At first, the funeral home said there was nothing wrong and tried convincing the daughters that the body was actually their mother's.
Two sisters were already in a state of grief as they were reeling from the loss of their beloved mother. But they found their heartache compounded when they could not even tell where their mother's body was for a while because of a horrible mixup.
The two sisters, Jennetta Archer, and Jennifer Taylor arrived at the Hunter’s Funeral Home for their mother's viewing in Ahoskie, North Carolina, on September 7, 2021. However, when they opened their mother's casket, they could not even recognize the dead body inside.
Both the sisters could tell that the woman, whom they had never met before, was dressed in their mother's clothes, according to New York Post. But it was clear to them that the body did not belong to their mother, Mary Archer.
What was even more strange was that the staff at the funeral home tried to convince them that the person, lying lifeless in the casket, was actually their mother. "We just couldn’t understand how this could happen," Jennifer told 10 On Your Side. As they peered into the casket, it was an obvious mistake to the sisters because even the clothes seemed far too loose for the woman's body.
"There’s no similarity in the person," said Jennetta. "Their size was way off. When the first person had the clothing on, she was swimming in the clothes because she was so small compared to my mother."
Without wasting any time, Jennetta and Jennifer informed the staff at the Hunter’s Funeral Home that it was not the body of their mother lying in the casket. At first, the staff denied any mistake on their part, but when they later went to the funeral home's embalming room, they found Mary Archer's body still lying there.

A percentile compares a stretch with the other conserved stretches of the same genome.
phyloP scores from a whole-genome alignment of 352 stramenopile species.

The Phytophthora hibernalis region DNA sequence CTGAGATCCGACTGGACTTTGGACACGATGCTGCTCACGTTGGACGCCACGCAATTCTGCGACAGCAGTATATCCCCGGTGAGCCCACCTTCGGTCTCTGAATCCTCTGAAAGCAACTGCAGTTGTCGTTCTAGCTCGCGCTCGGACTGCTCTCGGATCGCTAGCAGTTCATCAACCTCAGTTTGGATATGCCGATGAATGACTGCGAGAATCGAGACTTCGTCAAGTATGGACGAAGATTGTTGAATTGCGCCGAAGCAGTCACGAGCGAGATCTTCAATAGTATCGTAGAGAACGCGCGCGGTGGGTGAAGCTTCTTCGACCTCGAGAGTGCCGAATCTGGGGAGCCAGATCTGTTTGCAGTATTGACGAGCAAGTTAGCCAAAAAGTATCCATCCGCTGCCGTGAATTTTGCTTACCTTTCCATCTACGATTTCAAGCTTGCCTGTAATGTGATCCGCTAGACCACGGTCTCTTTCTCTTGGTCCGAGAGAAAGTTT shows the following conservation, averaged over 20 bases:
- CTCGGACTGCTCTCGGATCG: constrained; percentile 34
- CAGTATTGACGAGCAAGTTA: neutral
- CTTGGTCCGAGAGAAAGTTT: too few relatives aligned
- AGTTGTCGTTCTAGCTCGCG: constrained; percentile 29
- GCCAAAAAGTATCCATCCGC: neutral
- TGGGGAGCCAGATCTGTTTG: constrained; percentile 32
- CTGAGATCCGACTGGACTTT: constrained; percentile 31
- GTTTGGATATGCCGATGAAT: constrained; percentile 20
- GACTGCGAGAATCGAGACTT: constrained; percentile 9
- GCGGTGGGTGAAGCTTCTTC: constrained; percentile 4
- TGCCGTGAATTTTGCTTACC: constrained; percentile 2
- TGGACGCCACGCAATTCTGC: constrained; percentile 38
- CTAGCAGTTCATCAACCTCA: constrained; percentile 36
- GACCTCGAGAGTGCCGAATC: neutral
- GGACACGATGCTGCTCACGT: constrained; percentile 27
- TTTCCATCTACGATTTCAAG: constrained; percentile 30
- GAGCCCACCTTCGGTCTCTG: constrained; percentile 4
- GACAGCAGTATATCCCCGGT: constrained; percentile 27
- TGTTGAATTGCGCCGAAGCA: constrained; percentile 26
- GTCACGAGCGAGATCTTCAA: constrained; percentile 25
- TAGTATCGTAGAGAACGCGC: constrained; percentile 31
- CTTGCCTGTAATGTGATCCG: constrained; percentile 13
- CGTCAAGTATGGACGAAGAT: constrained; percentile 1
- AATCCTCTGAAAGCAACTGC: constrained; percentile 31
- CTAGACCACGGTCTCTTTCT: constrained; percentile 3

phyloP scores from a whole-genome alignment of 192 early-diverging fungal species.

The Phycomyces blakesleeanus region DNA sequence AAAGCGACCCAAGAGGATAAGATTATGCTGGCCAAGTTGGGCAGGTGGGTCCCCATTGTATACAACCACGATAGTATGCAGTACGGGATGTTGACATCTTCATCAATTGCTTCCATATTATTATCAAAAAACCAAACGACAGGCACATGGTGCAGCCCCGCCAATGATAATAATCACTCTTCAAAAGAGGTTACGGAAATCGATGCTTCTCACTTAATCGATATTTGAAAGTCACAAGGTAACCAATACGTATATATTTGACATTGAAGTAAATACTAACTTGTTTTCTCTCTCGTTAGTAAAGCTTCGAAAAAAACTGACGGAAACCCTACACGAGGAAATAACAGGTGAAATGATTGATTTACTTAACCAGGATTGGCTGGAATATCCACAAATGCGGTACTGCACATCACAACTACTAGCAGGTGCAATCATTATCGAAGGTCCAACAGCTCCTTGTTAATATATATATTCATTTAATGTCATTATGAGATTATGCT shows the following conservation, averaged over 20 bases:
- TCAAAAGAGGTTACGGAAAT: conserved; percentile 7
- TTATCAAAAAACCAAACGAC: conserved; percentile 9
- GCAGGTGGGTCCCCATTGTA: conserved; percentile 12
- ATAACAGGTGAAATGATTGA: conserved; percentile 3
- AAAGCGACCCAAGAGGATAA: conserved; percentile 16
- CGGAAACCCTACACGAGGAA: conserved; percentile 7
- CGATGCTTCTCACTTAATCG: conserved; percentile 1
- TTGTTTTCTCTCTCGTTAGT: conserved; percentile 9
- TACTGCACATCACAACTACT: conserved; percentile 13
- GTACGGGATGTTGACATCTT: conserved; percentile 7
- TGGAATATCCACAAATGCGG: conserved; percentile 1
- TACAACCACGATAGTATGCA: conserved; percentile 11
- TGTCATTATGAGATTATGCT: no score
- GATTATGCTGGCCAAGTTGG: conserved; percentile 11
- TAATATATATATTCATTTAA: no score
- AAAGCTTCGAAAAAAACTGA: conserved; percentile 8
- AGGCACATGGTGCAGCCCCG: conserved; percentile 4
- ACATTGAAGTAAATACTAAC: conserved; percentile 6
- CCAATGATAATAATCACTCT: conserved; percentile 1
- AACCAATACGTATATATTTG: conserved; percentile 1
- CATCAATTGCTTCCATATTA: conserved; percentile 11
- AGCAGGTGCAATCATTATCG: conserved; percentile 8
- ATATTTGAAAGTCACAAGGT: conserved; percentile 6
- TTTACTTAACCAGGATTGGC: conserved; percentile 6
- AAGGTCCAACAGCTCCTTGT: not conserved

"For this to play out like that, it’s just embarrassing," Jennifer added.
Finally, the staff switched the two bodies, and the correct corpse was placed in the casket before the service began. Despite the error being rectified, Jennetta and Jennifer believe that the distressing blunder was not properly addressed.
“No one addressed it immediately," said Jennetta. "It would have been a different situation if they had just come upfront and addressed it immediately to show that yes, they did, they made an error."
The sisters also maintain that they did not receive a proper apology or a phone call from the funeral home after the incident.
"What do you do to prevent something like that from happening?" said Jennetta, questioning the actions of the funeral home. "Don’t they have a chart per person and treat them like a customer or a patient or whatever you want to refer to them as so that you don’t have them mixed up?"
When 10 On Your Side got in touch with the funeral home, they were told by the staff that it was no honest mistake. The funeral home also claimed that they apologized to the sisters and added that this was the first incident of its kind to have taken place at the Hunter’s Funeral Home in 40 years.
Cover image source: Hunter's Funeral Home